I think Scrum is a good framework when it is used where it was designed for – a cross-functional team creating a new product. This, of course, represents a very small number of the time where it is used. The variation in where it is used requires a variation in the framework. This seems self-evident to me. But the response I get to this is “people need a well-defined, clear, set place to start.” I agree with this. But does it mean the place to start is the one people are promoting? I don’t think so.
From the Scrum guide, “Scrum’s roles, events, artifacts, and rules are immutable.” To me this means they are not as applicable as possible to most teams’ context since no one size fits all well. And Scrum is designed not to adapt – it works because of how it is defined.
When pressed on this, I get “we must keep it simple.” But this is the second falsehood. It implies that tailoring it to the need at hand will be more complicated. It doesn’t need to be. We must remember we need sufficiency as well – “as simple as possible but no simpler.”
My solution? Get a consultant who can quickly identify the ‘well-defined, clear, set place to start’ that works for your situation. Many consultants can do this, others can’t. Find one who can.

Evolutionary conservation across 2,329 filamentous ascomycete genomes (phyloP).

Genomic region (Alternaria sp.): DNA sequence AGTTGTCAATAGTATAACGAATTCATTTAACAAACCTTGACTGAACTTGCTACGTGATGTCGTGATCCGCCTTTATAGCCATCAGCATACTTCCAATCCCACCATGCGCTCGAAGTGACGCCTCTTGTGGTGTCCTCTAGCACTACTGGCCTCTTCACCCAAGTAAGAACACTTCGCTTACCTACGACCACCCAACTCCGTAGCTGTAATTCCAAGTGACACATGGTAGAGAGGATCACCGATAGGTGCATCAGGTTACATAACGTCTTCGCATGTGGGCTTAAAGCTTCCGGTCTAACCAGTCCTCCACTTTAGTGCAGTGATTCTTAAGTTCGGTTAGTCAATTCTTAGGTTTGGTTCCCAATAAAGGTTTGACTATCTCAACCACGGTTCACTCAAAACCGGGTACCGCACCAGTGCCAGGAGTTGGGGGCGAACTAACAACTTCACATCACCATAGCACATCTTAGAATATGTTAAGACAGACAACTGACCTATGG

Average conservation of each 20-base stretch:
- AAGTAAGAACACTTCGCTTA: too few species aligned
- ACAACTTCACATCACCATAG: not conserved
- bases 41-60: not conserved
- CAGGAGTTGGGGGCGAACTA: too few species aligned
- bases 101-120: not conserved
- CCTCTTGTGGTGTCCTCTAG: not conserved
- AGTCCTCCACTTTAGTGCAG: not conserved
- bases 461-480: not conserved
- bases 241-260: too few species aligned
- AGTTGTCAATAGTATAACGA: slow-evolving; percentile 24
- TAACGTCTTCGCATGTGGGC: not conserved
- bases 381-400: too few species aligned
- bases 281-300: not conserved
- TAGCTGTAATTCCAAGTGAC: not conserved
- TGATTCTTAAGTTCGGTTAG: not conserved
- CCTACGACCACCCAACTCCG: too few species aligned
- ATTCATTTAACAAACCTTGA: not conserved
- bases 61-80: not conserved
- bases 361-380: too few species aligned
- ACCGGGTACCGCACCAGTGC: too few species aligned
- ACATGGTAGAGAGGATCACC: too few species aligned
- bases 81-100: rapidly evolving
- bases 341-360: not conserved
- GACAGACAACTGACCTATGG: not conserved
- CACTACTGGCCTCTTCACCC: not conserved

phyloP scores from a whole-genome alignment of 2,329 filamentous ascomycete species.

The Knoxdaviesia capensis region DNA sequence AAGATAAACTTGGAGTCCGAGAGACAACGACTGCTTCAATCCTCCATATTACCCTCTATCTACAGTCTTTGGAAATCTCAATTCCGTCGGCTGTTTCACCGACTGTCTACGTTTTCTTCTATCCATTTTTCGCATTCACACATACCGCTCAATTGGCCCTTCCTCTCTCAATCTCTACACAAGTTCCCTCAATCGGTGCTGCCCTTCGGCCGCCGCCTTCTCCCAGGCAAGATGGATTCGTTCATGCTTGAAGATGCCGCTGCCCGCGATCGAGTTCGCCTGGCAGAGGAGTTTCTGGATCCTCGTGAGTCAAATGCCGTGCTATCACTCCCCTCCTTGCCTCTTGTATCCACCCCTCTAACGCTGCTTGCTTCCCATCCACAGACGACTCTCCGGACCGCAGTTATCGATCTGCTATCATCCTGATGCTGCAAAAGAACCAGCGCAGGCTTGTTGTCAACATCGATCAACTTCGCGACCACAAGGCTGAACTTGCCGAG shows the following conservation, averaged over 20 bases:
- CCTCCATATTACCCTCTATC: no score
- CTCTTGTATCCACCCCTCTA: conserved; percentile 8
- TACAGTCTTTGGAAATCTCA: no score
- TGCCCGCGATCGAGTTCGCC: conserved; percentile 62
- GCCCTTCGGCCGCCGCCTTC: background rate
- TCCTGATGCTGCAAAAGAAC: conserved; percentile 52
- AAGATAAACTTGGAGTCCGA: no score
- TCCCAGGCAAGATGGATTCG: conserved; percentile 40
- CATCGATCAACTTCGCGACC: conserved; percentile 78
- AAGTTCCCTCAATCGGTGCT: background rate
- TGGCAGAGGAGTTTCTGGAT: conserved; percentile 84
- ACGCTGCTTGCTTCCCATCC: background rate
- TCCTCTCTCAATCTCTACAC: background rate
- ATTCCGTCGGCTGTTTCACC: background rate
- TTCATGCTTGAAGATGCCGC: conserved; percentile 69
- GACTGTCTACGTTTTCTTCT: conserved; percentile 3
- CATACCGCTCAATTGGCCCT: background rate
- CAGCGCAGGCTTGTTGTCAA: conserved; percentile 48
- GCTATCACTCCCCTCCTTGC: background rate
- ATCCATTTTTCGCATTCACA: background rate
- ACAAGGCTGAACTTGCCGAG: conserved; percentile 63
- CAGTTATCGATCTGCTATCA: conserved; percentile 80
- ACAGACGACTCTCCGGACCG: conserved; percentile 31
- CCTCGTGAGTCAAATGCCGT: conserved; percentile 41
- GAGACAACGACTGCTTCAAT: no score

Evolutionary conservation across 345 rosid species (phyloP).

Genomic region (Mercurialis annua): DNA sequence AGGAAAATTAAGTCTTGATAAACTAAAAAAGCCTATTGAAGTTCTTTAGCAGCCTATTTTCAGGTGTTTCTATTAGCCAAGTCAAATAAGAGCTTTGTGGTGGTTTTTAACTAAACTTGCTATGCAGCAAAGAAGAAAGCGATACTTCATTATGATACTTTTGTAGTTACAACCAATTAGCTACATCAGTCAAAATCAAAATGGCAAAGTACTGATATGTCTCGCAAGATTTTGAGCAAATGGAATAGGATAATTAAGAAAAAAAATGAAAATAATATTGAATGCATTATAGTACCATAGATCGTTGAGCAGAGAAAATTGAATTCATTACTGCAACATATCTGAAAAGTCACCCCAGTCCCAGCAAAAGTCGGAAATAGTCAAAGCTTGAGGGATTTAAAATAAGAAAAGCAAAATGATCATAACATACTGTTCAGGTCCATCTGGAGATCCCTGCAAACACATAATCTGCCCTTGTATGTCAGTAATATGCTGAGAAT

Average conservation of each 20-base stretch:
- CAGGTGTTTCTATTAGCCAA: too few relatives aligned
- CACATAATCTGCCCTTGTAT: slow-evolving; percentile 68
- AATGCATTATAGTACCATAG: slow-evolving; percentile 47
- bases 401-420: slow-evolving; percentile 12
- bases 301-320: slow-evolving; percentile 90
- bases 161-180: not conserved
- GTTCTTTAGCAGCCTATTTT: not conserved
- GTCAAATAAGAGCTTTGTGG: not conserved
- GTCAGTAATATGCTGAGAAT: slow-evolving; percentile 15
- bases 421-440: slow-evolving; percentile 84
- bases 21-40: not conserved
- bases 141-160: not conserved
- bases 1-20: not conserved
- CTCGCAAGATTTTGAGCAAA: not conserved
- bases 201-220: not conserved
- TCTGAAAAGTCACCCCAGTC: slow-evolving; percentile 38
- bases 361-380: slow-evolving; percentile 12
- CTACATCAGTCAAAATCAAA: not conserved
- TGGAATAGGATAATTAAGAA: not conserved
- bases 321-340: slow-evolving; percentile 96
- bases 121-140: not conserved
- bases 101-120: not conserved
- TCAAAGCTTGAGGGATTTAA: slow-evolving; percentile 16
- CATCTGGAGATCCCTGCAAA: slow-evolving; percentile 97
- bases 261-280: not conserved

It’s nice to see the Scrum community finally accepting the importance of Lean and Kanban. But putting Lean/Kanban practices into Scrum does not make Scrum the same as Lean.
Perhaps the biggest different between the two is where our attention is when we have to remove an impediment. In Scrum our attention is “how do we remove the impediment by being faithful to Scrum’s practices.” In Lean, there is no attachment to any practice. Instead we ask “how do we remove the impediment by attending to Lean principles?”
In Scrum’s case, the assumption is that the team will figure out how to alleviate this impediment. But the best solution may not include having a stable team. For example, when multiple teams are working on a common codebase it may be best to dynamically form a feature team to work together (think of this as spontaneous mobbing).
This is a practice that I first used over a decade ago when test platforms were highly constrained. Immediately worked well and adoption was simple. The 7 teams that worked together to do this were following Scrum (with difficulty) before shifting to this model. Afterwards, they were no longer doing Scrum. We had to think in a Lean way to get to a Lean solution.
This was originally published May, 2017
Note: This blog assumes the reader understands the basic roles and practices of Scrum.
Scrum suggests that the way to improve a team’s workflow and the organization within which it works is to remove impediments to its core roles (product owner, team, Scrum Master) and practices (cross-functional teams, daily standups, and using time-boxing for work, demos and building backlogs). It takes an inspect and adapt approach that requires little understanding of the underlying laws of software development other than an acknowledgement that reducing the time for feedback is essential and that small batches are better than large ones.